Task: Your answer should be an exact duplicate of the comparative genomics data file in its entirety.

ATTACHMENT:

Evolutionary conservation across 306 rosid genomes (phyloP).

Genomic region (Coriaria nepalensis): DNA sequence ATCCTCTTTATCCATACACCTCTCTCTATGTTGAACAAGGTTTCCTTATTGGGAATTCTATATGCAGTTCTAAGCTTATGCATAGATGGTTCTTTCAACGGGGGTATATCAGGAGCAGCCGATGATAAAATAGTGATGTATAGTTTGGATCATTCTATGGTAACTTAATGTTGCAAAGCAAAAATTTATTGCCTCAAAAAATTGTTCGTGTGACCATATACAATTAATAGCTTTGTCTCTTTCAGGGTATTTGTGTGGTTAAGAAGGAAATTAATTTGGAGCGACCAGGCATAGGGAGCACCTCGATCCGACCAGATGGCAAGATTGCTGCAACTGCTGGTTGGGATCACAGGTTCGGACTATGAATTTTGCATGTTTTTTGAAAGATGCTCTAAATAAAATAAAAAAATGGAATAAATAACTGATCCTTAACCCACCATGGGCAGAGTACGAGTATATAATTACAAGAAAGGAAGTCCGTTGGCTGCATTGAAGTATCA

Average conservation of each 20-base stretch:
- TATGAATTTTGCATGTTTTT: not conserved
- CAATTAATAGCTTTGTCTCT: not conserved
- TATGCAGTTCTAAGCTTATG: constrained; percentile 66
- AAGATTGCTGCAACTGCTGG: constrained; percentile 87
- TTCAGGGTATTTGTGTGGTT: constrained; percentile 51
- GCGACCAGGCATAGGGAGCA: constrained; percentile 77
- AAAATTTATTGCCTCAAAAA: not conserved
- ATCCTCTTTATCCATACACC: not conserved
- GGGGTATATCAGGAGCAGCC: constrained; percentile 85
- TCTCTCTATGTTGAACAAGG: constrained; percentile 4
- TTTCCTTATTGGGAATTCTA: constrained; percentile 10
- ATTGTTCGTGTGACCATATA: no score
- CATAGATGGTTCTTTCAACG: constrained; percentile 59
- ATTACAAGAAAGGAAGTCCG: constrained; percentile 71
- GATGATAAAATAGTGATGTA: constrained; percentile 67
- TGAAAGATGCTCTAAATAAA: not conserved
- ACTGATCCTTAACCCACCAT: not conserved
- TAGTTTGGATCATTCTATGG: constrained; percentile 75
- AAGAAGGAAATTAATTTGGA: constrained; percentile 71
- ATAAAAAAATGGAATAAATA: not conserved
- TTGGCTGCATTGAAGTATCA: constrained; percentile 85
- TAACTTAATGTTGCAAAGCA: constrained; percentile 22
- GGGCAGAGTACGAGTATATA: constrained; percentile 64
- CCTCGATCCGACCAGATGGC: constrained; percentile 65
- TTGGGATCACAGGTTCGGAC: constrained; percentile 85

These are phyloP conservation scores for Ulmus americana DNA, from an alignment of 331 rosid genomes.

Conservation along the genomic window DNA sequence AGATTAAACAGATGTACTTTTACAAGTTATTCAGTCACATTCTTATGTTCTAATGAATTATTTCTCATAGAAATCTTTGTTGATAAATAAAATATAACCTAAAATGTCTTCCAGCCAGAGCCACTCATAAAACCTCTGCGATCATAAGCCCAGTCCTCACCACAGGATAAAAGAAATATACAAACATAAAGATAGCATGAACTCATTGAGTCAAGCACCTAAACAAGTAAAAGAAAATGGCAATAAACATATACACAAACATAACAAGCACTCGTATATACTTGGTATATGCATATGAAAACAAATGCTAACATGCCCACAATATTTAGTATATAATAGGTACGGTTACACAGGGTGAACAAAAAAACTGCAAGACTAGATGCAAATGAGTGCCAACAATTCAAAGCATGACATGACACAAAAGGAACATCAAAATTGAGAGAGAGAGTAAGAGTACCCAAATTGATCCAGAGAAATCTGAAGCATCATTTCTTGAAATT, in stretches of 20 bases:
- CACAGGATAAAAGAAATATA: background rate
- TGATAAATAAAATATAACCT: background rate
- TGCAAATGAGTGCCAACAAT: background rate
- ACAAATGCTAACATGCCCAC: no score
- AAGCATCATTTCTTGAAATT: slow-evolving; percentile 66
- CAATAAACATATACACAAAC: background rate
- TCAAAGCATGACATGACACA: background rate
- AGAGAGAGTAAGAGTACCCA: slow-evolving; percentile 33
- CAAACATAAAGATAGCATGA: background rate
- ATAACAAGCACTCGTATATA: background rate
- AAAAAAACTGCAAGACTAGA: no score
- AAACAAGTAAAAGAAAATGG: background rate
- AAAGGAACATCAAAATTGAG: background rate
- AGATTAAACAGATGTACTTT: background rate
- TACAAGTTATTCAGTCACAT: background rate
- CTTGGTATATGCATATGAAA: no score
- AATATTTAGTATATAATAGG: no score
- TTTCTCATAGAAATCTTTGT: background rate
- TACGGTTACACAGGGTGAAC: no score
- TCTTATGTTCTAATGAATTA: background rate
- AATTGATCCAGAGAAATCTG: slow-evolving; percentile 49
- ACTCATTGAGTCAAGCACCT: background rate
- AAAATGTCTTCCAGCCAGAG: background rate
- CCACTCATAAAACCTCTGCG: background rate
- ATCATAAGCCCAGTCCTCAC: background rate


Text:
Evolutionary conservation across 306 rosid genomes (phyloP).

Genomic region (Coriaria nepalensis): DNA sequence ATCCTCTTTATCCATACACCTCTCTCTATGTTGAACAAGGTTTCCTTATTGGGAATTCTATATGCAGTTCTAAGCTTATGCATAGATGGTTCTTTCAACGGGGGTATATCAGGAGCAGCCGATGATAAAATAGTGATGTATAGTTTGGATCATTCTATGGTAACTTAATGTTGCAAAGCAAAAATTTATTGCCTCAAAAAATTGTTCGTGTGACCATATACAATTAATAGCTTTGTCTCTTTCAGGGTATTTGTGTGGTTAAGAAGGAAATTAATTTGGAGCGACCAGGCATAGGGAGCACCTCGATCCGACCAGATGGCAAGATTGCTGCAACTGCTGGTTGGGATCACAGGTTCGGACTATGAATTTTGCATGTTTTTTGAAAGATGCTCTAAATAAAATAAAAAAATGGAATAAATAACTGATCCTTAACCCACCATGGGCAGAGTACGAGTATATAATTACAAGAAAGGAAGTCCGTTGGCTGCATTGAAGTATCA

Average conservation of each 20-base stretch:
- TATGAATTTTGCATGTTTTT: not conserved
- CAATTAATAGCTTTGTCTCT: not conserved
- TATGCAGTTCTAAGCTTATG: constrained; percentile 66
- AAGATTGCTGCAACTGCTGG: constrained; percentile 87
- TTCAGGGTATTTGTGTGGTT: constrained; percentile 51
- GCGACCAGGCATAGGGAGCA: constrained; percentile 77
- AAAATTTATTGCCTCAAAAA: not conserved
- ATCCTCTTTATCCATACACC: not conserved
- GGGGTATATCAGGAGCAGCC: constrained; percentile 85
- TCTCTCTATGTTGAACAAGG: constrained; percentile 4
- TTTCCTTATTGGGAATTCTA: constrained; percentile 10
- ATTGTTCGTGTGACCATATA: no score
- CATAGATGGTTCTTTCAACG: constrained; percentile 59
- ATTACAAGAAAGGAAGTCCG: constrained; percentile 71
- GATGATAAAATAGTGATGTA: constrained; percentile 67
- TGAAAGATGCTCTAAATAAA: not conserved
- ACTGATCCTTAACCCACCAT: not conserved
- TAGTTTGGATCATTCTATGG: constrained; percentile 75
- AAGAAGGAAATTAATTTGGA: constrained; percentile 71
- ATAAAAAAATGGAATAAATA: not conserved
- TTGGCTGCATTGAAGTATCA: constrained; percentile 85
- TAACTTAATGTTGCAAAGCA: constrained; percentile 22
- GGGCAGAGTACGAGTATATA: constrained; percentile 64
- CCTCGATCCGACCAGATGGC: constrained; percentile 65
- TTGGGATCACAGGTTCGGAC: constrained; percentile 85

These are phyloP conservation scores for Ulmus americana DNA, from an alignment of 331 rosid genomes.

Conservation along the genomic window DNA sequence AGATTAAACAGATGTACTTTTACAAGTTATTCAGTCACATTCTTATGTTCTAATGAATTATTTCTCATAGAAATCTTTGTTGATAAATAAAATATAACCTAAAATGTCTTCCAGCCAGAGCCACTCATAAAACCTCTGCGATCATAAGCCCAGTCCTCACCACAGGATAAAAGAAATATACAAACATAAAGATAGCATGAACTCATTGAGTCAAGCACCTAAACAAGTAAAAGAAAATGGCAATAAACATATACACAAACATAACAAGCACTCGTATATACTTGGTATATGCATATGAAAACAAATGCTAACATGCCCACAATATTTAGTATATAATAGGTACGGTTACACAGGGTGAACAAAAAAACTGCAAGACTAGATGCAAATGAGTGCCAACAATTCAAAGCATGACATGACACAAAAGGAACATCAAAATTGAGAGAGAGAGTAAGAGTACCCAAATTGATCCAGAGAAATCTGAAGCATCATTTCTTGAAATT, in stretches of 20 bases:
- CACAGGATAAAAGAAATATA: background rate
- TGATAAATAAAATATAACCT: background rate
- TGCAAATGAGTGCCAACAAT: background rate
- ACAAATGCTAACATGCCCAC: no score
- AAGCATCATTTCTTGAAATT: slow-evolving; percentile 66
- CAATAAACATATACACAAAC: background rate
- TCAAAGCATGACATGACACA: background rate
- AGAGAGAGTAAGAGTACCCA: slow-evolving; percentile 33
- CAAACATAAAGATAGCATGA: background rate
- ATAACAAGCACTCGTATATA: background rate
- AAAAAAACTGCAAGACTAGA: no score
- AAACAAGTAAAAGAAAATGG: background rate
- AAAGGAACATCAAAATTGAG: background rate
- AGATTAAACAGATGTACTTT: background rate
- TACAAGTTATTCAGTCACAT: background rate
- CTTGGTATATGCATATGAAA: no score
- AATATTTAGTATATAATAGG: no score
- TTTCTCATAGAAATCTTTGT: background rate
- TACGGTTACACAGGGTGAAC: no score
- TCTTATGTTCTAATGAATTA: background rate
- AATTGATCCAGAGAAATCTG: slow-evolving; percentile 49
- ACTCATTGAGTCAAGCACCT: background rate
- AAAATGTCTTCCAGCCAGAG: background rate
- CCACTCATAAAACCTCTGCG: background rate
- ATCATAAGCCCAGTCCTCAC: background rate